Thursday, August 5, 2010

Best of Riesling Awards 2010

Picture: Christian G.E.Schiller with Best of Riesling 2010 Award Winners Heinrich and Heinz Baison, Weingut Baison, Hochheim, Rheingau, Germany

Best of Riesling Awards 2010

Every other year, the Best of Riesling competition takes place in Germany, organized by the Ministry of Wine of the Land Rheinland Pfalz. Note that the Land Rheinland Pfalz has a Ministry of Wine!

Picture: Best of Riesling

In 2010, more than 150 experts from a dozen countries gathered in the Pfalz to assess over 1,900 wines. German wines dominated the 6th Best of Riesling submissions, but wine producers from Austria also submitted a sizable number of wines. Other Old World countries participating in the contest included France and for the first time Slovenia. New World countries submitted 37 wines.

Here are the winners in various categories.

Kategorie 1: Trockene deutsche Rieslinge – Category 1: Dry German Rieslings

Up to 4 grams per liter residual sugar.

Platz 1 2009 Michelbacher Apostelgarten, Spätlese
Weingut Heilmann, Alzenau, Franken

Platz 2 2009 Erbach Hohenrain, Alte Reben
Weingut Jakob Jung, Eltville-Erbach, Rheingau

Platz 3 2009 Hochheimer Hölle, Spätlese
Weingut Heinrich Baison, Hochheim, Rheingau

Hoffest at Weingut Heinrich Baison in Hochheim, Rheingau, 3rd Place in Category 1

I had the pleasure to attend a few days ago a Hoffest – a winery party - at Weingut Baison, 3rd place in category 1. They poured their award winning wine.

Weingut Baison is one of the upcoming smaller winemakers in Hochheim. The predominat grape variety on Baison’s 6 hectares of land is the Riesling, accounting for 8/10 of the total, followed by Pinot Noir, accounting for 1/10. The Baisons are experimenting with the Regent, a new red grape variety.

The Baison Estate is a winemaker, where you can buy you white Literwein for daily consumption for Euro 4.20 per liter, either dry or off-dry. The red Literwein costs a bit more, Euro 5.50, and is a Spaetburgunder.

At the Hoffest, I liked very much the 2008 Hochheimer Stein Gewürztraminer Spätlese, trocken for Euro 8.00 per bottle. All Spaetlese wines are in this price range, including the 2009 Baison Junior, vinified by the Baison junior Heinrich (same name as his Grandgrandfather, who founded the Winery).

Picture: Hoffest at Weingut Baison in Hochheim

I finished the evening with Hochheimer Hölle Spätburgunder Spätlese ,dry, velvety, round, for Euro 12. The red wines are all at least one year aged in a barrique barrel. We had started the evening with a Baison brut Riesling Sekt, aged four years on the yeast, for Euro 8.70, a steal.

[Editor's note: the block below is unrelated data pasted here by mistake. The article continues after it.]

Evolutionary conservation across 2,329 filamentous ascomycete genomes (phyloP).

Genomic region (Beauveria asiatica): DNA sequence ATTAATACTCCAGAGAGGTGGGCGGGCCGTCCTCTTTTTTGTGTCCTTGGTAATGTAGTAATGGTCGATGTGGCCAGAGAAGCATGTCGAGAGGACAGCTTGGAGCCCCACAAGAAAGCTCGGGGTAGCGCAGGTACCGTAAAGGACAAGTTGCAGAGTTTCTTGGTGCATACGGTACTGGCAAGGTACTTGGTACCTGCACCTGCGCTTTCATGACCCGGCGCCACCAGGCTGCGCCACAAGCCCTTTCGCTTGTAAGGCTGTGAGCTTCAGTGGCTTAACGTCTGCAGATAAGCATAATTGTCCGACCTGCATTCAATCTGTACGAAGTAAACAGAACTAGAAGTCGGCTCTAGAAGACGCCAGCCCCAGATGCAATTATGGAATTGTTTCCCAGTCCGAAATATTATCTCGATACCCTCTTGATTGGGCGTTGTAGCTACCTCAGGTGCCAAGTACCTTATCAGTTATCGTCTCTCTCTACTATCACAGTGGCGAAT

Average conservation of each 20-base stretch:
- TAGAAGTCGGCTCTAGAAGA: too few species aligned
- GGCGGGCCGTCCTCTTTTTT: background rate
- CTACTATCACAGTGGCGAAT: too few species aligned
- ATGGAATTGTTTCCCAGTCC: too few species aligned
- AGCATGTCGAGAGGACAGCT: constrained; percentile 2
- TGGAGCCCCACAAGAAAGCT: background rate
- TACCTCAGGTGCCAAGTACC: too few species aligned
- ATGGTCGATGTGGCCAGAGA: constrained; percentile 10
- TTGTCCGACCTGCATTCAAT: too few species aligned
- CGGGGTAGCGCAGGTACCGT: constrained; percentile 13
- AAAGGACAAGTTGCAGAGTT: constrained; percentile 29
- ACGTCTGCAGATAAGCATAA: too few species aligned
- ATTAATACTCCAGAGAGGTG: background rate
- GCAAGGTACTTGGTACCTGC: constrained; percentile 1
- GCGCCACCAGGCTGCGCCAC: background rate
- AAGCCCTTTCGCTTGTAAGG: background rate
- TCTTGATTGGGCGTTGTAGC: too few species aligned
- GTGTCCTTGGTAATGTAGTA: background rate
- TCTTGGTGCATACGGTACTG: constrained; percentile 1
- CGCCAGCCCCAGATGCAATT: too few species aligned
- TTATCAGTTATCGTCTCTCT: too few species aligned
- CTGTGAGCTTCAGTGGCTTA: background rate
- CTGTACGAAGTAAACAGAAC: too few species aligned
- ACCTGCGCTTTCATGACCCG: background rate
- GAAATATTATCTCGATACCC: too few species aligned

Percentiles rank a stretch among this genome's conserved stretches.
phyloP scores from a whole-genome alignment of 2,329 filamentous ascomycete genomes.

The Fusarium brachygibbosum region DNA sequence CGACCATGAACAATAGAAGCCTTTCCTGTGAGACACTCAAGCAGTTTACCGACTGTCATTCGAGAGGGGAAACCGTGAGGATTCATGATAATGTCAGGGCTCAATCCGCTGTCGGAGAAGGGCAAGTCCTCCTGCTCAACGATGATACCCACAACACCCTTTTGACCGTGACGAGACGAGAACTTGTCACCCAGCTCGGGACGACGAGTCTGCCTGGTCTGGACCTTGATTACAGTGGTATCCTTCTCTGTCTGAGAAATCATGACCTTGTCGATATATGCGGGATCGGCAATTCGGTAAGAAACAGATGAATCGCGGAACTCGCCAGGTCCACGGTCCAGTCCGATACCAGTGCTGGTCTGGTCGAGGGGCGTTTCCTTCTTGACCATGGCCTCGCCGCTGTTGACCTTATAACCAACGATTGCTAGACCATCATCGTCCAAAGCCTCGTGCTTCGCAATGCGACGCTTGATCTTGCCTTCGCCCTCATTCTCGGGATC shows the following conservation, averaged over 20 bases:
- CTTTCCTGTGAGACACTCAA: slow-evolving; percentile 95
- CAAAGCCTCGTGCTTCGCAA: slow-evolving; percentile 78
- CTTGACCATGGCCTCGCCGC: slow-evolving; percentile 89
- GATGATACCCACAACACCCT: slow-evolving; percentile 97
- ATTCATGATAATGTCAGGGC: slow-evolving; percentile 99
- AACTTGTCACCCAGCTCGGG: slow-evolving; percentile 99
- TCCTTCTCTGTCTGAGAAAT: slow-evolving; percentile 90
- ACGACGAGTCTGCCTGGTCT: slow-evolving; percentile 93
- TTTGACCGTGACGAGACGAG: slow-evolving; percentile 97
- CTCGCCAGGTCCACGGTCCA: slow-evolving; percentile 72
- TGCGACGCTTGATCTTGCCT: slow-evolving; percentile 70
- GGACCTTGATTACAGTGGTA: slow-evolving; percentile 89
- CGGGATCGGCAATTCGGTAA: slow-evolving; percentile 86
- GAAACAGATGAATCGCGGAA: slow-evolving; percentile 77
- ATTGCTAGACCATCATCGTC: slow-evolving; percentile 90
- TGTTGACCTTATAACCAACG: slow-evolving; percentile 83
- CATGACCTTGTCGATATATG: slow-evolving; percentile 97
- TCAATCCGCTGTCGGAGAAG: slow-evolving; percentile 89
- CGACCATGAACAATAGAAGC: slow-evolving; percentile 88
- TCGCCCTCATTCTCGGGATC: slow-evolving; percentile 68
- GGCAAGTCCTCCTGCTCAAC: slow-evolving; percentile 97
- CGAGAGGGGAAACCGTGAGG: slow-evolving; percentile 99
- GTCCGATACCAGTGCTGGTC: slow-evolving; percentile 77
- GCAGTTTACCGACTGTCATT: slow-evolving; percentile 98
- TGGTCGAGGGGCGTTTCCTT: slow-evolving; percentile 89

Kategorie 2: Halbtrockene deutsche Rieslinge – Category 2: Semi-dry German Rieslings

Up to 12 grams per liter residual sugar.

Platz 1 2009 Sausenheimer Honigsack, Kabinett
Weingut Schenk-Siebert, Grünstadt-Sausenheim, Pfalz

Platz 2 2009 Erbach Steinmorgen, Spätlese
Weingut Jakob Jung, Eltville-Erbach, Rheingau

Platz 3 2009 Rüdesheimer Berg Roseneck, Kabinett
Weingut Dr. Corvers-Kauter, Oestrich-Winkel, Rheingau
Kategorie 3: Fruchtig-süße deutsche Rieslinge – Category 3: Sweet German Rieslings

From 12 to 90 grams per liter residual sugar.

Platz 1 2009 Zeller Nußberg, Spätlese
Weingut Stephan Fischer, Zell, Mosel

Platz 2 2009 Schloss Fürstenberg, Spätlese
Weingut Florian Weingart, Spay, Mittelrhein

Platz 3 2009 Erdener Treppchen, Spätlese
Weingut Hermann-Josef Schwaab, Erden, Mosel
Kategorie 4: Edelsüße deutsche Rieslinge - Category 4: Noble-sweet German Rieslings

With more than 90 grams residual sugar per liter.

Platz 1 2009 Laumersheimer Kirschgarten, Trockenbeerenauslese, Großes Gewächs
Weingut Philipp Kuhn, Laumersheim, Pfalz

Platz 2 2009 Würzburger Stein, Beerenauslese
Weingut Juliusspital, Würzburg, Franken

Platz 3 2007 Weisenheimer Hahnen, Trockenbeerenauslese
Weingut Langenwalter, Weisenheim am Sand, Pfalz

Dry and Sweet Spaetlese Wines in Germany

For an uninformed Riesling drinker, it is probably surprising that the Spaetlese wines dominated all categories, from dry to sweet, except the noble-sweet wines. Spaetlese translated literally means late harvest wines. Many consumers associate therefore with Spaetlese a sweet wine. This is not correct. Spaetlese wines can be sweet, even sugar-sweet, but can also be bone dry.